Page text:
Unlawful Entry Waived for Client’s Permanent Residency Approval

Chief Paralegal Connie Cook of Herman Legal Group assisted our client in the process of visa application. Our client entered the US from Guatemala without inspection for personal travel. During his time in the US, our client connected with a friend established a long-term relationship, and the two became parents to a US-born child. Following this relationship, his partner sponsored him in filing an I-130 Petition in order to apply for US lawful permanent resident status.

Supporting Documents for an I-601 or I-601A Waiver of Inadmissibility Application

The general rule for completing an I-601 or I-601A application is to document everything that you can. Following is an incomplete list of the kinds of documents that you might need. Some of them might not apply to you (you will not need a marriage certificate if you are not married, for example), and there may be some documents not listed below that you may need due to your specific circumstances. Use your common sense.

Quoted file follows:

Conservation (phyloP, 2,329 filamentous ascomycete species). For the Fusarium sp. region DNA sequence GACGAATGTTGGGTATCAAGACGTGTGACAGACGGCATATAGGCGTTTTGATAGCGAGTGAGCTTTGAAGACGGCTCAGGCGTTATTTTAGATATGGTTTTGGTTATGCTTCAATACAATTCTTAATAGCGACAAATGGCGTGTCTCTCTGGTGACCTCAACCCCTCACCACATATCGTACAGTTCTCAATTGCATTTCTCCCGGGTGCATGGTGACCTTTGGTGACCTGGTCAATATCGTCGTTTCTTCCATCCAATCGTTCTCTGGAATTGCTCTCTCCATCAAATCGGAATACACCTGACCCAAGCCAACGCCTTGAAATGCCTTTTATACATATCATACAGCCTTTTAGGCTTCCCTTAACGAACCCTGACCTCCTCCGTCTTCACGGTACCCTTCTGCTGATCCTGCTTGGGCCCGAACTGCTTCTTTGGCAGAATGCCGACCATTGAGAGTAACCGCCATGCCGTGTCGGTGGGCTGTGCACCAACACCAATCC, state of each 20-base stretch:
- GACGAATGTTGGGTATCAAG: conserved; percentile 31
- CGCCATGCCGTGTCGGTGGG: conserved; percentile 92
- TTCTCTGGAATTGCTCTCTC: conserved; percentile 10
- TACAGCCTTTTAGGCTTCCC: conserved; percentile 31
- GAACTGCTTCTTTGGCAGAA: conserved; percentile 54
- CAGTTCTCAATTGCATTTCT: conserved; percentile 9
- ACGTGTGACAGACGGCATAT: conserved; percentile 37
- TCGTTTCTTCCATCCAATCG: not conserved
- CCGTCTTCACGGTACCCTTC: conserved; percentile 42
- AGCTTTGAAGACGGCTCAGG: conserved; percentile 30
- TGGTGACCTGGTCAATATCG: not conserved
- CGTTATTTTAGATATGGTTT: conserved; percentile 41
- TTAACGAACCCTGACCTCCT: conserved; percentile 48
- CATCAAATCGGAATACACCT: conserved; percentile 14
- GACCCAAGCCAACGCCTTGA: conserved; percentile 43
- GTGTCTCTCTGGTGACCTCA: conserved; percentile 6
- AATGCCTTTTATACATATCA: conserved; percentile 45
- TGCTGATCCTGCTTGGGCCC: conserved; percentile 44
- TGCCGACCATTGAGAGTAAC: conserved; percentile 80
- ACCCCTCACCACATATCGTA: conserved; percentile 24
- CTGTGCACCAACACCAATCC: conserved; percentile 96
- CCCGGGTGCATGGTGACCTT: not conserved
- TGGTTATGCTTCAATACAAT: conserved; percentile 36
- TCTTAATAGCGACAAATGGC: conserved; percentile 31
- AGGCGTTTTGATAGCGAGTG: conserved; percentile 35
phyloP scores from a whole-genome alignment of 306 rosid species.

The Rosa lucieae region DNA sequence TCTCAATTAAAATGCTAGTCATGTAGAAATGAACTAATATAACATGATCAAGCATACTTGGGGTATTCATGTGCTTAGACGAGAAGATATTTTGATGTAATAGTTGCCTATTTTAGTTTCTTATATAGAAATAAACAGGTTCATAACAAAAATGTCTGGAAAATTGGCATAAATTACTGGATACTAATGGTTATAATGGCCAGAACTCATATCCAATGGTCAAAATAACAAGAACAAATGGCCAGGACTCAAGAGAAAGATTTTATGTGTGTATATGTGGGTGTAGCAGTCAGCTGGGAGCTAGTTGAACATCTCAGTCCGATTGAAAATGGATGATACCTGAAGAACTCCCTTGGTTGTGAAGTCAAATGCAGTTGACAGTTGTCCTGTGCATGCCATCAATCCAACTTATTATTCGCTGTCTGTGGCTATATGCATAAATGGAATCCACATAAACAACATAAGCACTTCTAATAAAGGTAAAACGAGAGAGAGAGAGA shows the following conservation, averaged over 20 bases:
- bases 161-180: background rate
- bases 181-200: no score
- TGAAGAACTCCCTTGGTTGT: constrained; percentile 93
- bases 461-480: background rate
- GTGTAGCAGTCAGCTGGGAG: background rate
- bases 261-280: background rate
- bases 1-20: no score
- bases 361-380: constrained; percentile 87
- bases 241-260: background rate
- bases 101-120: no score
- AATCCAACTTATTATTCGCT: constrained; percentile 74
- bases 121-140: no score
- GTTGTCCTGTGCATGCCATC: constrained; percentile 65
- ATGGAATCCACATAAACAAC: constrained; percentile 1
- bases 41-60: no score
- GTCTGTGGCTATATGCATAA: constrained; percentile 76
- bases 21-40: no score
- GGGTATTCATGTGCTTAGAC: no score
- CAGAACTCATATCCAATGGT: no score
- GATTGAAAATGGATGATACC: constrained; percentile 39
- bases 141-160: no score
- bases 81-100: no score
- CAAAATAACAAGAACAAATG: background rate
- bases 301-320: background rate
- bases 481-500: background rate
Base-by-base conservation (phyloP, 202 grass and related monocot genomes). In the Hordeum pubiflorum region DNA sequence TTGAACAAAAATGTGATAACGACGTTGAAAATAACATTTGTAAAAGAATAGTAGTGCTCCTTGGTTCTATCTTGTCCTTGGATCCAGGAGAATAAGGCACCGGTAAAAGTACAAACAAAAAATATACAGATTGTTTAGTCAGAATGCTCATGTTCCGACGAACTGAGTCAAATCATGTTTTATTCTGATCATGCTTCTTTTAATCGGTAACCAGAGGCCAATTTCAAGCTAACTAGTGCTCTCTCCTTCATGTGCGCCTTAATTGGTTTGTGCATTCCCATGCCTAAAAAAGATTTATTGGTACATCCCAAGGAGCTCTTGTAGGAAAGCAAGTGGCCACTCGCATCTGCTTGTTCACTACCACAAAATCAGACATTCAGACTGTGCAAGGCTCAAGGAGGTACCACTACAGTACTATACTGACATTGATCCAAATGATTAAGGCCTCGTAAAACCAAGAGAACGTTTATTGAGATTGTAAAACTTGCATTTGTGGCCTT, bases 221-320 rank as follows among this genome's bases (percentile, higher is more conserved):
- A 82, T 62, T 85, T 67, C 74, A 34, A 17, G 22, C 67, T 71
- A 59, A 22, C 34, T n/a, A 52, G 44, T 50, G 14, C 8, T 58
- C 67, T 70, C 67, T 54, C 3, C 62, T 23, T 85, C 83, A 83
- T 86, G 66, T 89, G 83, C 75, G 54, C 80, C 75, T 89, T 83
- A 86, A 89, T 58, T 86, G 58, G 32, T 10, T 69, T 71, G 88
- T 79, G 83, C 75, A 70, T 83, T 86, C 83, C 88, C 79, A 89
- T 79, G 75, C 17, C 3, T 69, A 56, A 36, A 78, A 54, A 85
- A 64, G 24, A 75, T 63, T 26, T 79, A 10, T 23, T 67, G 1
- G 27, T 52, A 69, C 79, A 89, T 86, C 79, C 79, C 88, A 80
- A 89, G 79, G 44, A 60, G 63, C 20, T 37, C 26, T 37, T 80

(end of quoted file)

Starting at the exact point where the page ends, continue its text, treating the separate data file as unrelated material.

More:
Pitfalls for the Unwary: Mistakes that Could Delay or Even Doom Your I-601A Waiver Application

It would be unfortunate if your I-601A application were to be refused due to a simple mistake or oversight. In most cases, such a mistake will result in a significant delay in the processing of your application. In more serious cases, you could end up stuck overseas with no way to return. Following is a list of some of the most common easily avoidable mistakes that people often make when filling out the I-601A application

Grounds of Inadmissibility to the United States

Certain activities can get you barred from entering the US, either indefinitely or until the ground of inadmissibility has been cured (failure to secure proper vaccinations, for instance).

How to Win Your I-601 or I-601A Waiver Application?

US immigration law excludes certain categories of people from entering the US or, if they are already in the US, from re-entering the US once they leave. The exclusion categories are broad and sometimes vaguely defined (committing a “crime of moral turpitude”, for example, can result in a finding of inadmissibility).

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